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VOL. 39 | NO. 7 | Friday, February 13, 2015

Resolution calls for end to fed ‘imposition’

By Sam Stockard

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Ketron

Saying the feds are guilty of intruding in local schools, state Sen. Bill Ketron is seeking passage of a resolution designed to end what he calls overreach by the U.S. Department of Education.

“We don’t need the federal government telling us how to do it,” Ketron, R-Murfreesboro, said during a recent meeting with teachers in the Rutherford Education Association.

Gresham

The resolution, which Ketron is co-sponsoring with Sen. Dolores Gresham, would be sent to U.S. Sen. Lamar Alexander for consideration in Congress.

Tennessee Republicans hope the U.S. House and Senate, which are now controlled by Republicans, will recognize that education is the responsibility of state and local governments and that the federal government is meddling in local affairs with programs such as Improving America’s Schools Act of 1994, No Child Left Behind Act of 2001, Race to the Top competitive grant program of 2009 and current waivers of No Child Left Behind by the U.S. Department of Education.

Many Republicans believe Common Core, the set of standards and curriculum being used in Tennessee public schools, is part of that federal intrusion into local decisions.

Tracy

State Sen. Jim Tracy, R-Shelbyville, and Gresham, R-Somerville, are both sponsoring legislation that would break ties with Common Core and set up methods for adopting Tennessee standards in public schools.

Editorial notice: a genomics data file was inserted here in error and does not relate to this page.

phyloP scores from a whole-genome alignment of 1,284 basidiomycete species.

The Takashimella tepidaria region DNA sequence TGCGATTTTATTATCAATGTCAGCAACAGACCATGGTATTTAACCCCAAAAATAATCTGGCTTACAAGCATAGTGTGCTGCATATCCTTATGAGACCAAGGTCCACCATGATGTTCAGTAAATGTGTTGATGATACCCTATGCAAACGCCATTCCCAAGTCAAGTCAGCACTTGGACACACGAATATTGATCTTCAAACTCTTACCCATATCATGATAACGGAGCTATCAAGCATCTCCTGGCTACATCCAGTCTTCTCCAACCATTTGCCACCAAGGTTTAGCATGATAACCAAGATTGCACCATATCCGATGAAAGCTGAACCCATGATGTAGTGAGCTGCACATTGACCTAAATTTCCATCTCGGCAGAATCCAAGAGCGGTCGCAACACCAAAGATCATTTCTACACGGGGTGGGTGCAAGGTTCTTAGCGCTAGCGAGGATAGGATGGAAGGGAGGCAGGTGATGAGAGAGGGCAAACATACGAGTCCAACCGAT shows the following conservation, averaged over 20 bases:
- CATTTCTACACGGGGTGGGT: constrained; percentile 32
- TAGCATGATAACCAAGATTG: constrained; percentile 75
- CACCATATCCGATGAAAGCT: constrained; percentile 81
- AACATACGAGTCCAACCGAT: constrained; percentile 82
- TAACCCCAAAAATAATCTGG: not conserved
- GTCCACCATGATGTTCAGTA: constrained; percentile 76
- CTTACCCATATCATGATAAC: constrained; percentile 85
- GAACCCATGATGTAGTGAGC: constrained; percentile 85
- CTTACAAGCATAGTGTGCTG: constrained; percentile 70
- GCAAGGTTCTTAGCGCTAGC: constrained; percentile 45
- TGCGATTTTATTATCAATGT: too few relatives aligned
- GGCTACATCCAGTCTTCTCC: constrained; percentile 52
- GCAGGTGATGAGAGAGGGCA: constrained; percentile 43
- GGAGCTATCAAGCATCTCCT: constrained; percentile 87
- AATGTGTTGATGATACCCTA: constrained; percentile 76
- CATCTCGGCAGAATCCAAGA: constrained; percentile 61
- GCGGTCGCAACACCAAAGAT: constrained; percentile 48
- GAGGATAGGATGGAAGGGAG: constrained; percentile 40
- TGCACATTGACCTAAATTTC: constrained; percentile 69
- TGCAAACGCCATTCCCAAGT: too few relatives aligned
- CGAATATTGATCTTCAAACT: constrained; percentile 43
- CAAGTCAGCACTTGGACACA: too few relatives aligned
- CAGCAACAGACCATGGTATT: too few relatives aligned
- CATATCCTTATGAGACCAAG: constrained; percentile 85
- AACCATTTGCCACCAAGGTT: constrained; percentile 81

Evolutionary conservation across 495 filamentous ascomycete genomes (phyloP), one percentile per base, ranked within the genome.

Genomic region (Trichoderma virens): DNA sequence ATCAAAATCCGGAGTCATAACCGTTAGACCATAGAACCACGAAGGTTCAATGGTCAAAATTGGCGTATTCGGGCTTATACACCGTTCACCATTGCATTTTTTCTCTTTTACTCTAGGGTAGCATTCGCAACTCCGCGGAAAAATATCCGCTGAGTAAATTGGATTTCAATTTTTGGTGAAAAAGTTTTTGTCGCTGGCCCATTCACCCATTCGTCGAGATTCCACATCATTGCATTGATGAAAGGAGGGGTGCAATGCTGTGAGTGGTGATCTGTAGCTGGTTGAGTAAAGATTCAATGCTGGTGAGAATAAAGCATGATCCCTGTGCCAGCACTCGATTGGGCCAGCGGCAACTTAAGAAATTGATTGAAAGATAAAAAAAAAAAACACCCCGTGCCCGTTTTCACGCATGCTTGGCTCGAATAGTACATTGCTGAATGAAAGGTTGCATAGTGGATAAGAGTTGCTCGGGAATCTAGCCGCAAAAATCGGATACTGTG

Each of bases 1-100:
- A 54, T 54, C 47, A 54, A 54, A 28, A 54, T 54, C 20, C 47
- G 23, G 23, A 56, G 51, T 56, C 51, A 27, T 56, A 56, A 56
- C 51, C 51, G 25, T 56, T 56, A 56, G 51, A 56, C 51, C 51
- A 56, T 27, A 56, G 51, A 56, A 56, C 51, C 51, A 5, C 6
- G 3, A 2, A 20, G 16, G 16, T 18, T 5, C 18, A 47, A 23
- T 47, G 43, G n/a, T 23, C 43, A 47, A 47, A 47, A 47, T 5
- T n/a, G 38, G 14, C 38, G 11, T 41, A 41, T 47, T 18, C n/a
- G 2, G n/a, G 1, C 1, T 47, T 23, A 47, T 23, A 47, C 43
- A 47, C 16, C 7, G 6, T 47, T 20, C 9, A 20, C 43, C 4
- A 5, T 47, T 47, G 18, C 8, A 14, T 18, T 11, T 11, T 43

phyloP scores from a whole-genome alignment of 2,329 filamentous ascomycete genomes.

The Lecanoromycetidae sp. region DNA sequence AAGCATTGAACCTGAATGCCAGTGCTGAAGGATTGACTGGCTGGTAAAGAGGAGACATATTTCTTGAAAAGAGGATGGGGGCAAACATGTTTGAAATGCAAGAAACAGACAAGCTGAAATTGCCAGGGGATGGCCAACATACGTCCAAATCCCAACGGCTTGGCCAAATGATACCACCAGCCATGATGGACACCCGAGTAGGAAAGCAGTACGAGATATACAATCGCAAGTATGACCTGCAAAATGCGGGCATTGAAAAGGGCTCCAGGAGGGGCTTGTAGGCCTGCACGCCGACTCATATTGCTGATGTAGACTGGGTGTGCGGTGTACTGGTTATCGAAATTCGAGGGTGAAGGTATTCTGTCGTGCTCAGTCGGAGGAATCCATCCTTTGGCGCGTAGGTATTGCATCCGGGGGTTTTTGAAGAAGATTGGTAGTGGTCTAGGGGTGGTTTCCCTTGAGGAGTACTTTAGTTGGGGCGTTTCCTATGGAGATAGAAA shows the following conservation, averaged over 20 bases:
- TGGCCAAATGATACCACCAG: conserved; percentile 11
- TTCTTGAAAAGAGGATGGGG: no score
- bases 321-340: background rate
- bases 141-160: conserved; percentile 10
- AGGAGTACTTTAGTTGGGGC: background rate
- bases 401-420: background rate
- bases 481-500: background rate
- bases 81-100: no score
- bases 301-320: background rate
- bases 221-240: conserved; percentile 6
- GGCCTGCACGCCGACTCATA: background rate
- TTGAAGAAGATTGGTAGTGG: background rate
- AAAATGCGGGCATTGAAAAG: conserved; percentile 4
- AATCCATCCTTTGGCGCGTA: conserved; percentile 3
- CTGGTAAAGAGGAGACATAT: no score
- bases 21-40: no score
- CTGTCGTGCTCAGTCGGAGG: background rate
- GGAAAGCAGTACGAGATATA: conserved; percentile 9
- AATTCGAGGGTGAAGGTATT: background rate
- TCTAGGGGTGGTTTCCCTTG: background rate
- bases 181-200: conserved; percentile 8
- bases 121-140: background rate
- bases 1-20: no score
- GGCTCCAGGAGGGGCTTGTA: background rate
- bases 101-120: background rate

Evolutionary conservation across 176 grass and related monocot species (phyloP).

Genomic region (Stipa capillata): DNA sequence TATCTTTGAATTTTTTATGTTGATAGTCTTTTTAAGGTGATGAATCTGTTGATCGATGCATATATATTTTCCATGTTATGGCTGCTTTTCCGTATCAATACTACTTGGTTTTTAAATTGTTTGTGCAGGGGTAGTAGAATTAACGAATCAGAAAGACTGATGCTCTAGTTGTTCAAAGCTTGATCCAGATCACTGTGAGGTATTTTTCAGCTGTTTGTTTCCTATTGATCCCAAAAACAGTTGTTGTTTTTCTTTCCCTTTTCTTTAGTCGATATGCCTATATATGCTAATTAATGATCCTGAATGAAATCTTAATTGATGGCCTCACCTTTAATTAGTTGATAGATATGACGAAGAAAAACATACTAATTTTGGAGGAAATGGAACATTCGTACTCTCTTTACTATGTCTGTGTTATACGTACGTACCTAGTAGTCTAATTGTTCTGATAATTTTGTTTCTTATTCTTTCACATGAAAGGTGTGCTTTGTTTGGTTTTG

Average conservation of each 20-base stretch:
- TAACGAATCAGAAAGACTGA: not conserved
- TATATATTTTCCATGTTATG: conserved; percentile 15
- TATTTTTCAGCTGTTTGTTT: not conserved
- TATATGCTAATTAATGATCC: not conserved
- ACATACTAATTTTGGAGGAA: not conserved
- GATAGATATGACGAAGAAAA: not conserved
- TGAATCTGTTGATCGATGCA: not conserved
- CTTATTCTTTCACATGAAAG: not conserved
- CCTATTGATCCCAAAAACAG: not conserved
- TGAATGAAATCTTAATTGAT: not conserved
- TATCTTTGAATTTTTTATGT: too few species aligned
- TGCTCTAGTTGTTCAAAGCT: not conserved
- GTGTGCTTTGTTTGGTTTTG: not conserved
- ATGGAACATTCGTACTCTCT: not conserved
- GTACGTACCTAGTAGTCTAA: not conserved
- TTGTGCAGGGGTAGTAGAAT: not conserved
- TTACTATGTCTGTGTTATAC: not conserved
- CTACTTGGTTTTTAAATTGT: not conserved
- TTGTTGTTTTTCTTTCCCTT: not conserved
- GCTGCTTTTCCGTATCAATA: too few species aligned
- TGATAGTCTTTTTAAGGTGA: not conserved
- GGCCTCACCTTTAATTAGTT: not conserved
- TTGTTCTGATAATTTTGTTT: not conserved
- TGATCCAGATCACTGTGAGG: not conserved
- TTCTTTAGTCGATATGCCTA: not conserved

Their efforts conflict with those of Gov. Bill Haslam, who previously backed Common Core but then called for a review period in which the state is taking input from teachers and residents statewide to determine what types of standards should be enacted in schools.

The state school board would then make a recommendation.

Tracy says he wants to “sever ties with Common Core and do our own state standards.”

And rather than wait for the governor’s proposal, which could take the rest of the year, Tracy wants to “go ahead and get it going” so the Legislature can take action this session.

Ketron agrees, saying the Legislature needs to have something done by the end of April in regard to Common Core and state standards so Tennessee teachers will have “clear direction” on curriculum, student testing and teacher evaluation.

Common Core originated with the National Governors Association and the Council of Chief State School Officers. The term was also part of Race to the Top, President Barack Obama’s education initiative, a competition of sorts for federal funds that Tennessee entered when the Legislature was starting to shift from Democratic to Republican control six years ago.

But Republican politicians have been distancing themselves from the term and the set of standards, saying it is a federal mandate with too much influence from Washington, D.C.

Common Core isn’t mentioned in the resolution Ketron is sponsoring, but it opposes a “National School Board” and says states and local school systems “should be free from federal mandates, rules and requirements concerning academic standards and tests, performance targets for student achievement expectations, accountability systems to determine which schools are succeeding or failing, teachers and principal evaluation systems to measure the effectiveness of school personnel, and other educational matters.”

It urges Congress to stop the “imposition” of a national school board and end decades of “federal intrusion” into local school policies with “burdensome” mandates and calls on Alexander to help get Washington “out of the way” of education in Tennessee.

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